Randomised controlled trial of effect of fish-oil supplementation on pregnancy duration.
ABSTRACT The high birthweights and long duration of pregnancy in the Faroe Islands led us to suggest that a high intake of marine-fat-derived n-3 fatty acids might prolong pregnancy by shifting the balance of production of prostaglandins involved in parturition. We have compared the effects on pregnancy duration, birthweight, and birth length of a fish-oil supplement, a control olive-oil supplement, and no supplementation. 533 healthy Danish women in week 30 of pregnancy were randomly assigned in a ratio of 2/1/1 to fish oil (four 1 g Pikasol capsules [containing 2.7 g n-3 fatty acids] per day), olive oil (four 1 g capsules per day), or no supplement. The three groups differed in mean length of gestation (p = 0.006), which was highest in the fish-oil group and lowest in the olive-oil group; the result was similar when the analysis was restricted to women with an estimate of gestation length based on early ultrasound findings (443 women). Pregnancies in the fish-oil group were on average 4.0 (95% confidence interval 1.5-6.4) days longer than those in the olive-oil group; the difference in birthweight was 107 (1-214) g. The effect of supplementation on length of gestation was influenced by intake of fish and of fish oil: the difference between fish-oil and other groups was increased by a low fish intake at baseline. Fish-oil supplementation in the third trimester seems to prolong pregnancy without detrimental effects on the growth of the fetus or on the course of labour.
- SourceAvailable from: Bhupendar Khatkar[Show abstract] [Hide abstract]
ABSTRACT: Trans fatty acids have the presence of one or more double bonds in the trans configuration instead of the usual cis configuration. They are desired by Vanaspati industry as they impart firmness to margarines and plasticity as well as emulsion stability to shortenings. Research has proved the direct connection of trans fatty acids with cardiovascular diseases, breast cancer, shortening of pregnancy period, risks of preeclampsia, disorders of nervous system and vision in infants, colon cancer, diabetes, obesity and allergy. In light of these new findings trans fatty intake should be zero and new technology of hydrogenation of oils is to be developed which produce zero trans fatty acids at the same time preserve the desirable properties contributed by trans fatty acids to the hydrogenated oils. Presently in India there is no system to monitor and regulate the amount of trans fats in processed foods and hence a stringent food law is immediately required.Journal of Food Science and Technology -Mysore- 06/2014; 48(5):534-41. DOI:10.1007/s13197-010-0225-8 · 2.02 Impact Factor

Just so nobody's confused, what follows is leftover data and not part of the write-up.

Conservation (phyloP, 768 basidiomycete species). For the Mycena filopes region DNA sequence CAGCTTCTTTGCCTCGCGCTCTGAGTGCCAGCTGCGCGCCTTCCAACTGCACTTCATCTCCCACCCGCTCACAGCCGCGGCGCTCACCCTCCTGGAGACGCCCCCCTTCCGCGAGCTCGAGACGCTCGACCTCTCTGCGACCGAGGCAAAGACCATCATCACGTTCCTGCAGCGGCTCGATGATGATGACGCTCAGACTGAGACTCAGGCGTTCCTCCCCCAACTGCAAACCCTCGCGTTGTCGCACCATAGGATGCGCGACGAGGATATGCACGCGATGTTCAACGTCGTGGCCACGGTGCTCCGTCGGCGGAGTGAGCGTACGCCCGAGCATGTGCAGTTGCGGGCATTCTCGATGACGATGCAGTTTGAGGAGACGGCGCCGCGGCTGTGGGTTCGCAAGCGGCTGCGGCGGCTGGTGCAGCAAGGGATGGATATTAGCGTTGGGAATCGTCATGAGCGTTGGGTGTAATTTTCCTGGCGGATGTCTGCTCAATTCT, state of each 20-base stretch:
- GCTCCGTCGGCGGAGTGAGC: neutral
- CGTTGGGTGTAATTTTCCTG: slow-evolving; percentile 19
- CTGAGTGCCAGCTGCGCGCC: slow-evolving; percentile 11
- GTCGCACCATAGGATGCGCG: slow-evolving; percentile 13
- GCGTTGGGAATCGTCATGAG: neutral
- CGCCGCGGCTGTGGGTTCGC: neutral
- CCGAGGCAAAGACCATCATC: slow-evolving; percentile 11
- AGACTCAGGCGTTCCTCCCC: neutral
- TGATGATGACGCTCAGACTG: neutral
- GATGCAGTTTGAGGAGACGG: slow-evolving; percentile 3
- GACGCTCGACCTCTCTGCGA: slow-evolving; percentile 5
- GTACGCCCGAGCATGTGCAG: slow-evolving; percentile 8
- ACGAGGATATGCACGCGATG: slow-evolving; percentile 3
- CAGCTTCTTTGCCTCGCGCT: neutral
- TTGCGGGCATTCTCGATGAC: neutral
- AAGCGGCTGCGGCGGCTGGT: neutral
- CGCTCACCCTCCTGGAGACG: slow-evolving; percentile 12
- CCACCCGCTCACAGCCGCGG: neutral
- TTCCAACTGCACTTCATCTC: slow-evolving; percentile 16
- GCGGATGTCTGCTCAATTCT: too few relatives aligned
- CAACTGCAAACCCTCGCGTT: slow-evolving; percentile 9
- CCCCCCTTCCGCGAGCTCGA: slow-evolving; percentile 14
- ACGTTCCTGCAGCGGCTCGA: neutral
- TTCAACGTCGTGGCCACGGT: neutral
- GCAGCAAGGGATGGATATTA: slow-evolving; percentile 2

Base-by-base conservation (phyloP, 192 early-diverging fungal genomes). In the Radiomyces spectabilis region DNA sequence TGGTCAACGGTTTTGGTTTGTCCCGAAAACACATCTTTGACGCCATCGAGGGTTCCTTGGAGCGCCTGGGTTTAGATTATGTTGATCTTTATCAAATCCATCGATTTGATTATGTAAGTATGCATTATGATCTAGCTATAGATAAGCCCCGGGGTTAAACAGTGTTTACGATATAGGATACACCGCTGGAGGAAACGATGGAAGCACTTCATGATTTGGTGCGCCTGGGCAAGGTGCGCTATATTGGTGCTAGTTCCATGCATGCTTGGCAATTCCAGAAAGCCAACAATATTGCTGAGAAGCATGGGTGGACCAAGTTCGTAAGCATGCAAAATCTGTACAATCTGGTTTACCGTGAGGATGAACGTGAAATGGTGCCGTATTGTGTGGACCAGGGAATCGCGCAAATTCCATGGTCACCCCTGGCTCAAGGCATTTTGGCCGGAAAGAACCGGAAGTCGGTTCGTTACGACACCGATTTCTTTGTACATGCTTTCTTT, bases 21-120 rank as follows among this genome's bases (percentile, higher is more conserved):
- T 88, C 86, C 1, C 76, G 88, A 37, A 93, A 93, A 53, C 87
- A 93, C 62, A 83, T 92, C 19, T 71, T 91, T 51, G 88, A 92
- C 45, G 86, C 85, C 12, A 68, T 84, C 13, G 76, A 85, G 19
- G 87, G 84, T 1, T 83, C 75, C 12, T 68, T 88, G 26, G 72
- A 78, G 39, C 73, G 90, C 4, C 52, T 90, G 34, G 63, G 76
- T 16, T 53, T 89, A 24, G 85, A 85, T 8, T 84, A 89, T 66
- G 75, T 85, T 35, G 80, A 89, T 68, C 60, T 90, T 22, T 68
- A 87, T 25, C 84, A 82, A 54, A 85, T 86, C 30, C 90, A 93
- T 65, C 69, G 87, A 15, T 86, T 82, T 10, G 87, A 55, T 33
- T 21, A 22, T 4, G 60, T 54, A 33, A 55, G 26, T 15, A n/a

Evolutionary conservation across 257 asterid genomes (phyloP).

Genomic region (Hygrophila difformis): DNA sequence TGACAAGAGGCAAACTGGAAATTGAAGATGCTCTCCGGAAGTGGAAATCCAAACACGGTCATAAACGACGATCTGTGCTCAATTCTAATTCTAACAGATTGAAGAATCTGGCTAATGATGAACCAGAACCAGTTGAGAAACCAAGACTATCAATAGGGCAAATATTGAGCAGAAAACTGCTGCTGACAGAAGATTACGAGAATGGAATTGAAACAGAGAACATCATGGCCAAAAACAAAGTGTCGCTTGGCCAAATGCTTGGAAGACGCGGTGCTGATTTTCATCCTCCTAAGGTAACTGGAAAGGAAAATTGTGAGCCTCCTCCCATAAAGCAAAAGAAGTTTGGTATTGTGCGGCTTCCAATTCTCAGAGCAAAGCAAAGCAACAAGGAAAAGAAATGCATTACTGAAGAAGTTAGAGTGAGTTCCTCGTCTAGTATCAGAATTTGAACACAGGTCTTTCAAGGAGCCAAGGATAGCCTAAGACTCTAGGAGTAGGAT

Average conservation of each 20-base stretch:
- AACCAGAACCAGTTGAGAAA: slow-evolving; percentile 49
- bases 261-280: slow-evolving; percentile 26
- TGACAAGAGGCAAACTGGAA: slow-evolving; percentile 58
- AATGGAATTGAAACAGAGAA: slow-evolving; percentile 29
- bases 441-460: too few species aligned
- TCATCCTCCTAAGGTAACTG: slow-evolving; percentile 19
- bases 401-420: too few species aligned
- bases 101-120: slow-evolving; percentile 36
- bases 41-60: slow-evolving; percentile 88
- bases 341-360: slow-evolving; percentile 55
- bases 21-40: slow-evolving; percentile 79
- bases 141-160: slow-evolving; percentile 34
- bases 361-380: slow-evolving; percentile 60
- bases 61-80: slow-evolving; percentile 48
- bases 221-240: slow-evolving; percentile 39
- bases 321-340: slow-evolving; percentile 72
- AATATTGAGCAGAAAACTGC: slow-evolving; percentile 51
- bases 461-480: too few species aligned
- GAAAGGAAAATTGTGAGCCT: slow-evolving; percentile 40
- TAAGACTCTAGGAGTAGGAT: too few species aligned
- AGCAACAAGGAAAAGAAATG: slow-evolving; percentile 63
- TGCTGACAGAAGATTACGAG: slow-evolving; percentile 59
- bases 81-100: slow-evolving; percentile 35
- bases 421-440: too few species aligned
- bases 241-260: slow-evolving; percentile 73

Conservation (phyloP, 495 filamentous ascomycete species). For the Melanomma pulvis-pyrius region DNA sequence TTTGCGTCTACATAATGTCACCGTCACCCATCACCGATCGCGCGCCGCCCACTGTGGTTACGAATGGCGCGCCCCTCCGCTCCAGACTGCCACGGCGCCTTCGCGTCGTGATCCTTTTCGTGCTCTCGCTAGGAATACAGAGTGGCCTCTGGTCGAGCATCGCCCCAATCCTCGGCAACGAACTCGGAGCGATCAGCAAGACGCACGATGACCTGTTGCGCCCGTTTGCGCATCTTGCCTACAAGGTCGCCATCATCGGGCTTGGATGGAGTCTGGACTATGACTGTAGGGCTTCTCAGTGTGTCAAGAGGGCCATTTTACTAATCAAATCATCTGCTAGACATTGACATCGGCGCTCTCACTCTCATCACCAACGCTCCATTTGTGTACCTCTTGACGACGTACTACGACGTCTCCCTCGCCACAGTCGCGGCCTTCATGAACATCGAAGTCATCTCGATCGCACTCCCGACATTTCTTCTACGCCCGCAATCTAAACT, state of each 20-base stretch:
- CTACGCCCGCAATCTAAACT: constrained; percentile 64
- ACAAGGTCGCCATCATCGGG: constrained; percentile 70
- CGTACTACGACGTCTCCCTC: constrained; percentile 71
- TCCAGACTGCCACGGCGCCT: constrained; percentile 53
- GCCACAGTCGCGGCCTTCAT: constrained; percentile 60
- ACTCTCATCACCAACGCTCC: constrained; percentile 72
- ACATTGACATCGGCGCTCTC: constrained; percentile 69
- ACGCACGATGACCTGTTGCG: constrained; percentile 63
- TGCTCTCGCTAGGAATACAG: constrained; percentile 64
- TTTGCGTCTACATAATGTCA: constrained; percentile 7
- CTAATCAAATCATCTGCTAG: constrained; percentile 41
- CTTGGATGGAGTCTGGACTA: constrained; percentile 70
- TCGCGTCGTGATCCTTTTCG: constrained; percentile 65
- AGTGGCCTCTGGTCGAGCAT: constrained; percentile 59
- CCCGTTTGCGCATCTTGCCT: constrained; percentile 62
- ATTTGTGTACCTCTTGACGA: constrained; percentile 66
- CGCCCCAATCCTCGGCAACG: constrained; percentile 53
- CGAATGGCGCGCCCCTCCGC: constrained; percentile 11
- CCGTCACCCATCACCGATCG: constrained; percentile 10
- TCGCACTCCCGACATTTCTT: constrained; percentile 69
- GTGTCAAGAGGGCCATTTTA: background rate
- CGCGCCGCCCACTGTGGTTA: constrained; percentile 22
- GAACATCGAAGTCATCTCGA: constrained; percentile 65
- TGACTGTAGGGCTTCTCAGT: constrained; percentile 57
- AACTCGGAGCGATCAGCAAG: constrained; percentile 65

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ABSTRACT: Good sow reproductive performance and piglet survival are essential for the profitability of the pig industry. Based on basic research of fatty acid and endocrine metabolism, it has been suggested that dietary supplementation with n-3 polyunsaturated fatty acids (PUFA) could enhance reproductive outcome. However, proper requirements for these nutrients in sow diets have not been established. This review examines the literature on the effect of n-3 PUFA in the maternal diet on sow reproduction and piglet performance. Few reported studies have included biochemical analyses, e.g. eicosanoid concentrations or gene expression data, which could help elucidate any link between dietary n-3 PUFA supplementation and reproduction. Additionally, most studies used relatively low numbers of pigs, limiting the validity of the conclusions which can be drawn. In pregnant pigs, supplementing with n-3 PUFA has not been shown to increase significantly the number of embryos (in gilts) or (in most studies) the total number of piglets born (live and/or stillborn), but may prolong gestation, although the literature is not consistent. Most studies found no effect of n-3 PUFA on piglet birth weight, although positive effects on piglet vitality and pre- and post-weaning growth have been reported. In contrast to the impact during pregnancy, low amounts of n-3 PUFA in the lactation diet may increase litter size in the subsequent gestation.The Veterinary Journal 05/2013; 197(3). DOI:10.1016/j.tvjl.2013.03.051 · 2.17 Impact Factor
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ABSTRACT: The effects, on the maternal mammary gland, of diets containing similar lipid percentages but differing in composition of polyunsaturated fatty acids (PUFA) have been assessed in rats during pregnancy and lactation. For this purpose, tuna fish oil (an n-3-PUFA-enriched oil) and corn oil (an n-6-PUFA-enriched oil) were included in diets at ratios such that the caloric inputs were the same as that of the control diet. As expected, the maternal diet affected the tissue composition of dams. Unexpectedly, only the tuna fish oil diet had an effect on pup growth, being associated with the pups being underweight between the ages of 11 and 21 days. The maternal mammary gland of rats fed the tuna fish oil diet displayed two main modifications: the size of cytoplasmic lipid droplets was increased when compared with those in control rats and the mammary epithelium showed an unusual formation of multilayers of cells. These results show that the tuna fish oil diet, during pregnancy and lactation, exerts specific effects on mammary cells and on the formation of lipid droplets. They suggest that this maternal diet affects the functioning of the mammary tissue.Cell and Tissue Research 11/2012; DOI:10.1007/s00441-012-1523-4 · 3.33 Impact Factor